Try these strategies to pay for grad school

Newsday

By Sheryl Nance-Nash
February 28, 2016

What’s sweeter than spending someone else’s money? Better still, if you can do so for a big-ticket item like a grad school bill.

Here’s how to extend your education without going broke.

Ask your boss: “Professional experience is desirable for admissions applications anyway, so start your career and, when the time is right, approach your employer about fully or partially sponsoring your graduate degree,” says Alicia Stewart, MBA admissions counselor at IvyWise consultants in Manhattan.

Work at a college or university: Be detailed in your research; some schools have minimum years of service to receive this benefit, but tuition-waiver policies are a standard at many colleges.

Plan your exit: There are underserved fields where employers will offer incentives to attract new graduates. “Teachers, nurses and doctors all have loan-forgiveness options, especially for those willing to work in certain areas,” said Sean Moore, founder of Smart College Finding in Boca Raton, Florida.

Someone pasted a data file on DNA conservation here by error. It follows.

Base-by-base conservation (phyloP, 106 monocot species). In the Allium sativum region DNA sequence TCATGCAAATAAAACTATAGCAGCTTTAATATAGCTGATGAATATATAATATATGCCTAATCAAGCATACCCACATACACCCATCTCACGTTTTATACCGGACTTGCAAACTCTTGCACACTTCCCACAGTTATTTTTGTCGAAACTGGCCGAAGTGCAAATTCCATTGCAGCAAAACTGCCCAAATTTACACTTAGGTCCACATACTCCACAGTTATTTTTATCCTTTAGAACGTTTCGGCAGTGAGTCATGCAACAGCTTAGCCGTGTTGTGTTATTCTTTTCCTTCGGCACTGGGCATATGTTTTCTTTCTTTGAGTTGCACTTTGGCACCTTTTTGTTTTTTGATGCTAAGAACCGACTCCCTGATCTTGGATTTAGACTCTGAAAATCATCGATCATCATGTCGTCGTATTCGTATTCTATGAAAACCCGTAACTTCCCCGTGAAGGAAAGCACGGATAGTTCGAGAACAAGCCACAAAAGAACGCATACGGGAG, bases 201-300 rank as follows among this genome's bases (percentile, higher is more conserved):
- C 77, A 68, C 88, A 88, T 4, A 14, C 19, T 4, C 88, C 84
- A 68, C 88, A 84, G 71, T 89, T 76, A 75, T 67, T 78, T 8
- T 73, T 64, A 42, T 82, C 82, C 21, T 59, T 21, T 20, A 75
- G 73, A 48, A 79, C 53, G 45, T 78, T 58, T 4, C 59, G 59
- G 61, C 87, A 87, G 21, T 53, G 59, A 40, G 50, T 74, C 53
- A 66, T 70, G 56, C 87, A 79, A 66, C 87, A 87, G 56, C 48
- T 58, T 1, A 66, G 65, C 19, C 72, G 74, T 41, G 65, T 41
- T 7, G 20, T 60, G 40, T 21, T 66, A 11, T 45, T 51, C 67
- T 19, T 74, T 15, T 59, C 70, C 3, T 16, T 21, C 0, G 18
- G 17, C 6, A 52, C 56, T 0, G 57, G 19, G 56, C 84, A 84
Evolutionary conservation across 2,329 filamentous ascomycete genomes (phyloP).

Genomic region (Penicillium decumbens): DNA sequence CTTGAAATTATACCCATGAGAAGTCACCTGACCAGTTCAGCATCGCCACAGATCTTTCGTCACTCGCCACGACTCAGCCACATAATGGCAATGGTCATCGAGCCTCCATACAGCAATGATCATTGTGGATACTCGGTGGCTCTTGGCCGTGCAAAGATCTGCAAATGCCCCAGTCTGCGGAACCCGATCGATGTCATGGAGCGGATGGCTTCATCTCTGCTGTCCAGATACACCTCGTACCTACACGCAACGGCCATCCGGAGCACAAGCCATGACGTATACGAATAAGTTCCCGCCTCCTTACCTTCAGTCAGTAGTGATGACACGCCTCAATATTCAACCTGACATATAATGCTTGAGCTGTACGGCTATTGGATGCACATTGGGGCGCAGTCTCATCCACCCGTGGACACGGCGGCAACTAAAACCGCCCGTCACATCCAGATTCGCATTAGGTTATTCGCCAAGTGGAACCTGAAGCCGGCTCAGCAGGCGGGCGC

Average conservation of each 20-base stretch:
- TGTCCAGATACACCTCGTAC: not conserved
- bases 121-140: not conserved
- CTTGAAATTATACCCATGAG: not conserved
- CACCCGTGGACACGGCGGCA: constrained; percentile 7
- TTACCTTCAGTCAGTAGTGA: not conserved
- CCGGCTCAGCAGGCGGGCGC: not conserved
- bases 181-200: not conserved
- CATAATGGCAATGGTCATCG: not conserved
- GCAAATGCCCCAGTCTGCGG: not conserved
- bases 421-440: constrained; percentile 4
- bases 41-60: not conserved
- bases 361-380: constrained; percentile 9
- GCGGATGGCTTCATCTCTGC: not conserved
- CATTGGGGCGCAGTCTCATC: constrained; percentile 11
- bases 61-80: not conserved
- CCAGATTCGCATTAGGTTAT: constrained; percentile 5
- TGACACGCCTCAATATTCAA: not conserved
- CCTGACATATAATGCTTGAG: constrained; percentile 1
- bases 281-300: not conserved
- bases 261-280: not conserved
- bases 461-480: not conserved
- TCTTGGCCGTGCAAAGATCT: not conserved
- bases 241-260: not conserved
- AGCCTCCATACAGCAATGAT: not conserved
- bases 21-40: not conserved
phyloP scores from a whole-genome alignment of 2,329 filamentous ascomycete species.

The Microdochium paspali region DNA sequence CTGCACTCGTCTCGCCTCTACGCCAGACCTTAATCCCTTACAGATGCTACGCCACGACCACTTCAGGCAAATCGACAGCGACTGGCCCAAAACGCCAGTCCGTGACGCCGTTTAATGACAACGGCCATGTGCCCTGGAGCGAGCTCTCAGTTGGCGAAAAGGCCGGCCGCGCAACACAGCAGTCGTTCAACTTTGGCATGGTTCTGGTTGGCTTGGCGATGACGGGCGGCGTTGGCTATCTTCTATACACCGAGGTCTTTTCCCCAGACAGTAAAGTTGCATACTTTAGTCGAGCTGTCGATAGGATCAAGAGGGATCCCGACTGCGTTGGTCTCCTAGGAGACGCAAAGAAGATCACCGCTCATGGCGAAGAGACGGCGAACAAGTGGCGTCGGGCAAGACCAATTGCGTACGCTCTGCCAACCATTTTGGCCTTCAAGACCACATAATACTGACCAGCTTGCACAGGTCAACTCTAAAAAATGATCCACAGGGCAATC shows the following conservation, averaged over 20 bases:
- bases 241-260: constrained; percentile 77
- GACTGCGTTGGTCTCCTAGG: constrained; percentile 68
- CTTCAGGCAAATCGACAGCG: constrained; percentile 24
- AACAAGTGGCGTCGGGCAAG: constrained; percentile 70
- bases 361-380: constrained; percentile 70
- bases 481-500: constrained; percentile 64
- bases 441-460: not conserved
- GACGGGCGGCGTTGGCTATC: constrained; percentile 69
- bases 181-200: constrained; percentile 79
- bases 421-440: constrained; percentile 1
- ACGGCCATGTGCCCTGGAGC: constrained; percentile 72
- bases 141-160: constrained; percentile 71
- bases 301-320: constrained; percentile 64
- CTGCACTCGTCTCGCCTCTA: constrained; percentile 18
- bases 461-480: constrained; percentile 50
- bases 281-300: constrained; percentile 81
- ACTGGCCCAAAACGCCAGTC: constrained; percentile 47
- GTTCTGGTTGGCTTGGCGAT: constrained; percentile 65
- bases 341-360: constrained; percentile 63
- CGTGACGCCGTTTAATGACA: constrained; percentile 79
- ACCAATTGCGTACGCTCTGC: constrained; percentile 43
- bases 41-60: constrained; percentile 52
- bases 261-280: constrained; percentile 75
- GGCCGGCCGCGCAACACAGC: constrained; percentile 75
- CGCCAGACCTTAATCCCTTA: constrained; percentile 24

Be assertive: Contact grad school professors directly. Reach out to those in your field and ask if they have any funded research projects or if their colleagues do. Check the school’s website for news about new project grants. “Write and tell then it’s been your dream to work on that exact project,” says Alex Matjanec, CEO if MyBankTracker.com.

Consider the military: “The ROTC programs of the armed forces can get you through school without debt, and you’ll earn valuable experience in the three to four years active duty required upon graduation,” says Moore. He says this especially makes sense if you’re in medicine or law, where the first years after graduation are often long hours and relatively low pay.

Explore all options: Scholarships may not be as plentiful as they are for undergraduates, but investigate.